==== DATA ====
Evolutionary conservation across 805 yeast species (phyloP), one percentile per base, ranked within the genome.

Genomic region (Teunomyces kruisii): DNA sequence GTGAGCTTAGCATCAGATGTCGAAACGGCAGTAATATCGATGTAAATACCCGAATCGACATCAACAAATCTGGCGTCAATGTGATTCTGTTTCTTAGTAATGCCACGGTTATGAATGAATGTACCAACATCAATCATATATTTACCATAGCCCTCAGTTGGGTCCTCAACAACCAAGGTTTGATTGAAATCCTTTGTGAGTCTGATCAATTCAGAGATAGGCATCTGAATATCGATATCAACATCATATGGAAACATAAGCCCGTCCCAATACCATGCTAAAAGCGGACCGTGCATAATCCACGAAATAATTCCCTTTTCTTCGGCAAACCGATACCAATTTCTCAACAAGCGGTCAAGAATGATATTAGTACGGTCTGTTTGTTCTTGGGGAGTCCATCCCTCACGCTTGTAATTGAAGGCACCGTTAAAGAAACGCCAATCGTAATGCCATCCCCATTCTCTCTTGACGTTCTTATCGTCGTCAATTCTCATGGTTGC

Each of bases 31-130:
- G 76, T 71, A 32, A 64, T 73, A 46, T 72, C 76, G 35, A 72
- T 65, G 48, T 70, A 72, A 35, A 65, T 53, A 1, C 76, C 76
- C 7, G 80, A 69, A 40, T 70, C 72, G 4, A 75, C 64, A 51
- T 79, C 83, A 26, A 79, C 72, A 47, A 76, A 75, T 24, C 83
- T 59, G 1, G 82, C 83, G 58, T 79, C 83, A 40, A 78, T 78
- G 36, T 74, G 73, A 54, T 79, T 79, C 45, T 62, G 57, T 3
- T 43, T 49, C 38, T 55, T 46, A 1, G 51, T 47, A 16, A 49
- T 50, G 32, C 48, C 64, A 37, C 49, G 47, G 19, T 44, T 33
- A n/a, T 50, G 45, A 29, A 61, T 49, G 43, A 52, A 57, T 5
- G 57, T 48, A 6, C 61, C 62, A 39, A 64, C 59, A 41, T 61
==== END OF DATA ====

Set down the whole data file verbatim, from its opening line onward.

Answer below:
Evolutionary conservation across 805 yeast species (phyloP), one percentile per base, ranked within the genome.

Genomic region (Teunomyces kruisii): DNA sequence GTGAGCTTAGCATCAGATGTCGAAACGGCAGTAATATCGATGTAAATACCCGAATCGACATCAACAAATCTGGCGTCAATGTGATTCTGTTTCTTAGTAATGCCACGGTTATGAATGAATGTACCAACATCAATCATATATTTACCATAGCCCTCAGTTGGGTCCTCAACAACCAAGGTTTGATTGAAATCCTTTGTGAGTCTGATCAATTCAGAGATAGGCATCTGAATATCGATATCAACATCATATGGAAACATAAGCCCGTCCCAATACCATGCTAAAAGCGGACCGTGCATAATCCACGAAATAATTCCCTTTTCTTCGGCAAACCGATACCAATTTCTCAACAAGCGGTCAAGAATGATATTAGTACGGTCTGTTTGTTCTTGGGGAGTCCATCCCTCACGCTTGTAATTGAAGGCACCGTTAAAGAAACGCCAATCGTAATGCCATCCCCATTCTCTCTTGACGTTCTTATCGTCGTCAATTCTCATGGTTGC

Each of bases 31-130:
- G 76, T 71, A 32, A 64, T 73, A 46, T 72, C 76, G 35, A 72
- T 65, G 48, T 70, A 72, A 35, A 65, T 53, A 1, C 76, C 76
- C 7, G 80, A 69, A 40, T 70, C 72, G 4, A 75, C 64, A 51
- T 79, C 83, A 26, A 79, C 72, A 47, A 76, A 75, T 24, C 83
- T 59, G 1, G 82, C 83, G 58, T 79, C 83, A 40, A 78, T 78
- G 36, T 74, G 73, A 54, T 79, T 79, C 45, T 62, G 57, T 3
- T 43, T 49, C 38, T 55, T 46, A 1, G 51, T 47, A 16, A 49
- T 50, G 32, C 48, C 64, A 37, C 49, G 47, G 19, T 44, T 33
- A n/a, T 50, G 45, A 29, A 61, T 49, G 43, A 52, A 57, T 5
- G 57, T 48, A 6, C 61, C 62, A 39, A 64, C 59, A 41, T 61